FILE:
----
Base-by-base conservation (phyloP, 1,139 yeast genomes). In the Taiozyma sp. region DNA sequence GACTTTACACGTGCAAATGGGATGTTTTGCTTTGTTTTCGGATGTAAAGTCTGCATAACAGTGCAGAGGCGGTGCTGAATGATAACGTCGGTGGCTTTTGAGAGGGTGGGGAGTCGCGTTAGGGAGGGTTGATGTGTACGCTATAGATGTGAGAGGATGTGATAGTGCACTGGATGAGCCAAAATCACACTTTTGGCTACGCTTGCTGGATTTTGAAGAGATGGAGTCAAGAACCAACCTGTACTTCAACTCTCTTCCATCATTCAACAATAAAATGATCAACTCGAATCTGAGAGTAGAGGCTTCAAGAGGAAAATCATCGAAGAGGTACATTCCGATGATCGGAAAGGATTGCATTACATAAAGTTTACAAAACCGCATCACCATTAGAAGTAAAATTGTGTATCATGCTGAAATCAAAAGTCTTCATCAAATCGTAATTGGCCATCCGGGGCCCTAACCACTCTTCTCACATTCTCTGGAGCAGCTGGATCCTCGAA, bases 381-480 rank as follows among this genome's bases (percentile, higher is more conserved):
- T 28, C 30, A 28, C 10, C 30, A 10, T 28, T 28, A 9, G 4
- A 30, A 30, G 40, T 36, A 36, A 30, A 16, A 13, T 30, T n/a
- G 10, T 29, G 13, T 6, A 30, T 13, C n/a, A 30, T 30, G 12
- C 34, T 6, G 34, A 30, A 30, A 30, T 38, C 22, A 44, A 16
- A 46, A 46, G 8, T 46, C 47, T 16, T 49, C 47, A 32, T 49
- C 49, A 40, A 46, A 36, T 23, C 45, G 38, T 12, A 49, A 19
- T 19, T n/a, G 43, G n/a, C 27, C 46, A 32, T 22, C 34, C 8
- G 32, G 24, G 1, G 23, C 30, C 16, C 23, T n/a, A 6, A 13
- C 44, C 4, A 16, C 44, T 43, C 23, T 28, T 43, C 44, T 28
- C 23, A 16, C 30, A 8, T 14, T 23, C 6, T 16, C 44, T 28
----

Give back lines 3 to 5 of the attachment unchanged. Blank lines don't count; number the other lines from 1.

- A 30, A 30, G 40, T 36, A 36, A 30, A 16, A 13, T 30, T n/a
- G 10, T 29, G 13, T 6, A 30, T 13, C n/a, A 30, T 30, G 12
- C 34, T 6, G 34, A 30, A 30, A 30, T 38, C 22, A 44, A 16